Creation, Re-Creation, and Repertoire 1, 2, 3
This course allows dancers to work with a variety of gifted choreographers, both learning existing repertory and having new work created for them. Dancers become familiar with rehearsal and performance practices, they learn how to recognize a choreographer’s intent, and they acquire performance and interpretive skills. Third-year dancers also work on duet or small group repertory in addition to their ensemble work. Classes build towards performances at the end of the fall and spring terms.
The School has given me the opportunity to work with artists who are icons of dance. Every year we have the chance to work with five or six different choreographers, and to experience a huge range of ways of moving. Our bodies have been enriched. – Natalia Lisina, graduate, from Kazan, Russia
Bouffon (not offered in 2020-21)
Bouffon is a physical theatre style exploring elements of burlesque, commedia dell’arte, farce, and satire, and at its heart is mockery pushed to the point of parody. This work is developed through the exploration of four families: the dwarves, the big bums and bellies, the hunchbacks, and the heretic priest.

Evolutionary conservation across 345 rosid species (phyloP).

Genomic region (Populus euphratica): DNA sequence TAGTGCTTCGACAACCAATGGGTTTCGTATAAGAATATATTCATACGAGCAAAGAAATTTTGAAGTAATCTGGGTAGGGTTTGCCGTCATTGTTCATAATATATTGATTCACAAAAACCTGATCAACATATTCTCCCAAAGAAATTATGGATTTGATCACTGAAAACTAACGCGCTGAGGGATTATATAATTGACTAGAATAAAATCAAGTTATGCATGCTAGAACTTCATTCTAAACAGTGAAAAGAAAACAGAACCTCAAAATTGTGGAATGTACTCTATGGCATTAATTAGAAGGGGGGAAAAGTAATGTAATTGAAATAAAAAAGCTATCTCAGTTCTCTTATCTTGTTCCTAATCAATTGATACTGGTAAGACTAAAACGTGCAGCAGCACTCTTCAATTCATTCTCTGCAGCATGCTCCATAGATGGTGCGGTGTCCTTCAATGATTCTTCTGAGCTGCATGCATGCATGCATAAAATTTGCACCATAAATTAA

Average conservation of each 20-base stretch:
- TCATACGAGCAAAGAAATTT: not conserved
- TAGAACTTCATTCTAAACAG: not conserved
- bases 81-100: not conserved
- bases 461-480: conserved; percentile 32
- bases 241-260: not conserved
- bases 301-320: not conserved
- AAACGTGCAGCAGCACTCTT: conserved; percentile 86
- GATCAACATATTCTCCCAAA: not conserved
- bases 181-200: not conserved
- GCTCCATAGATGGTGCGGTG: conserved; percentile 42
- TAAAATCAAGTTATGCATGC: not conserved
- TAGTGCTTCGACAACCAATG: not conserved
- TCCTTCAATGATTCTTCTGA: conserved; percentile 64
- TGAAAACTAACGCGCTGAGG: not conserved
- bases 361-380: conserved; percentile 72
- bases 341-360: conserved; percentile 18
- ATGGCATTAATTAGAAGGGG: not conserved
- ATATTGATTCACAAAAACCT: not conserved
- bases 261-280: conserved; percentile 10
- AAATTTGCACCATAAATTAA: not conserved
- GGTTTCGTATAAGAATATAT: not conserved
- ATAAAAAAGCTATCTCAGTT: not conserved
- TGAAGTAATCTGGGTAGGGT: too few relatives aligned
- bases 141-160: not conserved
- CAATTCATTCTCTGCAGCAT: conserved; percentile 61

The physical approach to bouffon is known to force students to break through boundaries of self-consciousness and to empower them with a sense of boldness in performance presence.
Music 1, 2
This course helps dancers acquire and/or sharpen basic musicianship skills in order to develop a fuller appreciation of music and how it relates to dance. The main areas of focus are: listening for the elements of music, and discussions surrounding the evolution of art music up to contemporary work, and rhythm and voice work.
First year students will learn to recognize, read, and respond to simple, compound, and mixed metres, and they will learn about efficient vocal techniques for stage work. Second year students learn exercises related to singing and proper vocal production. They work on breathing and improving the efficiency of their voice.
Elements of Production 2
This course provides an overview of the fundamental elements of theatrical production for the stage, including technical definitions and theatrical terminology. Students become familiar with stage management, sound production, production management, and lighting techniques. General theatrical safety principles are addressed, and students become familiar with job descriptions for a variety of positions in theatre. Students are assigned to actual productions in various capacities.